In a nutshell
This article investigated the long-term safety and effectiveness of autologous breast reconstruction (ABR; uses tissue from another place on your body to form a breast shape) on women after breast removal for invasive breast cancer. The authors concluded that this treatment is safe and had no effect on relapse rate.
ABR after mastectomy for breast cancer has been increasingly in demand by breast cancer patients. It allows the transfer of the patient’s own tissue (skin, fat, muscle) with minimal scarring. However, there are concerns whether the patient has tiny remnants of cancer cells left over after breast removal. These may then be disturbed by the ABR surgery causing cancer to spread (metastasis).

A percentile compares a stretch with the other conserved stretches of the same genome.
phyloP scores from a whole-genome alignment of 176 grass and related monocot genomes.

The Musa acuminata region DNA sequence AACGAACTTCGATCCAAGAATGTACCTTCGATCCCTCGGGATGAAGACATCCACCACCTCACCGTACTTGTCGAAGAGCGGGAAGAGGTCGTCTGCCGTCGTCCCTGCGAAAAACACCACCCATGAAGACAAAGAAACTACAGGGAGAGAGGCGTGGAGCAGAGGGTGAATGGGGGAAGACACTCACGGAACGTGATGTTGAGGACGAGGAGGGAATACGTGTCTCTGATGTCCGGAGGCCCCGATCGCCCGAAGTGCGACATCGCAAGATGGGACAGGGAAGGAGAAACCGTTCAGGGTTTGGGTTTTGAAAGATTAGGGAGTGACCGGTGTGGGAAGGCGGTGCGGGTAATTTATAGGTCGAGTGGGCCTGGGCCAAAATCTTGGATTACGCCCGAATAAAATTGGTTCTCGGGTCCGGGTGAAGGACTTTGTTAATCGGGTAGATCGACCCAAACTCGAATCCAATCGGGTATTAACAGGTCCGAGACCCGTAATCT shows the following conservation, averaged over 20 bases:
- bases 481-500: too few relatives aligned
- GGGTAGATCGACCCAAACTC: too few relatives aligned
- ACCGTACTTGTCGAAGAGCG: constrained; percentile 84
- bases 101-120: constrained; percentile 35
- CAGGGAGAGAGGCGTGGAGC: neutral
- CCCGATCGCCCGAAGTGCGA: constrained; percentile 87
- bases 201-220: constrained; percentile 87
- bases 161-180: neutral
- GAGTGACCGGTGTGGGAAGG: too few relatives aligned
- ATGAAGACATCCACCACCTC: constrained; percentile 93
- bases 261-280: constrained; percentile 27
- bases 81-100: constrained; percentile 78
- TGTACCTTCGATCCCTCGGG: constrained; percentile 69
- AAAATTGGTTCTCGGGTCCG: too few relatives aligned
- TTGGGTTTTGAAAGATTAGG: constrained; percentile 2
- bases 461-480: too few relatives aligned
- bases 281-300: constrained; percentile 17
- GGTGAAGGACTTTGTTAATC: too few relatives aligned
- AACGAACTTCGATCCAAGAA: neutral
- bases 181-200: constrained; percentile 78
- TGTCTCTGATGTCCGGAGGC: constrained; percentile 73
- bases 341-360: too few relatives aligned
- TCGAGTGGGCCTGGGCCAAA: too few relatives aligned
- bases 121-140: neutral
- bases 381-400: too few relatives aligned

It is unknown if ABR has any effect on distant metastasis in patients with breast removal surgery after invasive breast cancer.
Methods & findings
This study involved 2326 patients with invasive breast cancer. 485 patients underwent mastectomy with ABR and 1841 patients had a mastectomy only. Patients were followed up for an average of 68 months. The relapse rates and timing of metastasis were evaluated.
During follow up, there was no significant difference in relapse risk between the two groups. There was no increase in early metastases in earlier follow-ups compared with late follow-ups.
The bottom line
The authors concluded that autologous breast reconstruction is safe and resulted in acceptable long term outcomes after breast removal surgery.
The fine print
This study looked back at data from medical records. This type of study is not the best level of evidence.
Published By :
Oct 20, 2018
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